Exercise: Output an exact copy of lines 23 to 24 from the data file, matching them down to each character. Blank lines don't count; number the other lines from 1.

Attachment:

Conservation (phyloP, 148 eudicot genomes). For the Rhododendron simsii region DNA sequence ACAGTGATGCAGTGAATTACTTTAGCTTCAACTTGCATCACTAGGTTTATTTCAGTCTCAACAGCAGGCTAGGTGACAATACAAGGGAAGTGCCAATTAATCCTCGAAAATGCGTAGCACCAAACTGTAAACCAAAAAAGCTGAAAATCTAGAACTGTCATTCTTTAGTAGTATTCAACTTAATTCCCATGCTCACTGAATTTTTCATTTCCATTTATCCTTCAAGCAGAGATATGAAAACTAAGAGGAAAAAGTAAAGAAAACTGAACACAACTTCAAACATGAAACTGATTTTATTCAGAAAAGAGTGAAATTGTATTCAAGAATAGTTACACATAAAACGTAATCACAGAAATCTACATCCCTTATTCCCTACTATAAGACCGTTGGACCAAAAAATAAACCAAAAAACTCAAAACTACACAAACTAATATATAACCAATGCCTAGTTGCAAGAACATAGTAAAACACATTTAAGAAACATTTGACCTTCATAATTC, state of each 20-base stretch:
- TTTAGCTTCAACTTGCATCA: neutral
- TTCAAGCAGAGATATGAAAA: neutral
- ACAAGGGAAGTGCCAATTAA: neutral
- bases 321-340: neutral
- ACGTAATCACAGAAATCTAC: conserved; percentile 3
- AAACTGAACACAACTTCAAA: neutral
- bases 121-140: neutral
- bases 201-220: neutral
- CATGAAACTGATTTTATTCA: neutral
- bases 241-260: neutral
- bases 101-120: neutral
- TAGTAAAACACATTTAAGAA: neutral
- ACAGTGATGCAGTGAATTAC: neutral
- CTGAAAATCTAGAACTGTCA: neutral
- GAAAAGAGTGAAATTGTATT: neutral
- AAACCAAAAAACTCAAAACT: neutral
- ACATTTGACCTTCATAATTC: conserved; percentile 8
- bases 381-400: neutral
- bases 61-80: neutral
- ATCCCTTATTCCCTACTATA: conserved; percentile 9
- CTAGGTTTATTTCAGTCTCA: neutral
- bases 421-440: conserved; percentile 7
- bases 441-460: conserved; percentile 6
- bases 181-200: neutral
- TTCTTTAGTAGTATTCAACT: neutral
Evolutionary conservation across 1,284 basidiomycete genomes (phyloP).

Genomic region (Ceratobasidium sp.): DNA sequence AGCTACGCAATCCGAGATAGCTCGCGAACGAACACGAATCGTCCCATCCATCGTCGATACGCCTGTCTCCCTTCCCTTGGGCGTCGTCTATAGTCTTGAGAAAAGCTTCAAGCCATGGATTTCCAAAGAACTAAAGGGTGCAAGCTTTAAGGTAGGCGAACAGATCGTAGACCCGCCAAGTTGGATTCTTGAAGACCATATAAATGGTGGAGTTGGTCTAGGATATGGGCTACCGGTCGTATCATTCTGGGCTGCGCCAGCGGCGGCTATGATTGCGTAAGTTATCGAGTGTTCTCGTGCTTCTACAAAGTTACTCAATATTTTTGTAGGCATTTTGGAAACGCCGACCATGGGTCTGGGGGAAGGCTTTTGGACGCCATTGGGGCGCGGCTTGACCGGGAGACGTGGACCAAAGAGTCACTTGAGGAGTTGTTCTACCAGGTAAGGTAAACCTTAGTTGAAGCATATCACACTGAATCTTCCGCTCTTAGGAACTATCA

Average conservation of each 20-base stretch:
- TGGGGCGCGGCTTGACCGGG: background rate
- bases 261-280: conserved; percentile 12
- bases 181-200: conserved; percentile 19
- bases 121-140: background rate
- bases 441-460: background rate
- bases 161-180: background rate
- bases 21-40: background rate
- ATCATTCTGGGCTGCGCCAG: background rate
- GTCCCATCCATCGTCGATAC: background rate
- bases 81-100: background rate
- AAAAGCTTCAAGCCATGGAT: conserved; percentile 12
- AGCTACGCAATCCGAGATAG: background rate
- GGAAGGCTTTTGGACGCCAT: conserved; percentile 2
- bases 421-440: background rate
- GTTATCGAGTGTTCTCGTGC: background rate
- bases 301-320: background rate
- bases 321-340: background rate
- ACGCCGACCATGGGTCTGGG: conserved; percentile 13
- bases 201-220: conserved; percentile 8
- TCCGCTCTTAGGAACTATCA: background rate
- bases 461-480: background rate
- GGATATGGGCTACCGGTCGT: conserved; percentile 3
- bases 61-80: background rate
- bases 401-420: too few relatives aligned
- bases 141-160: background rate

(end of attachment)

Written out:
- bases 421-440: conserved; percentile 7
- bases 441-460: conserved; percentile 6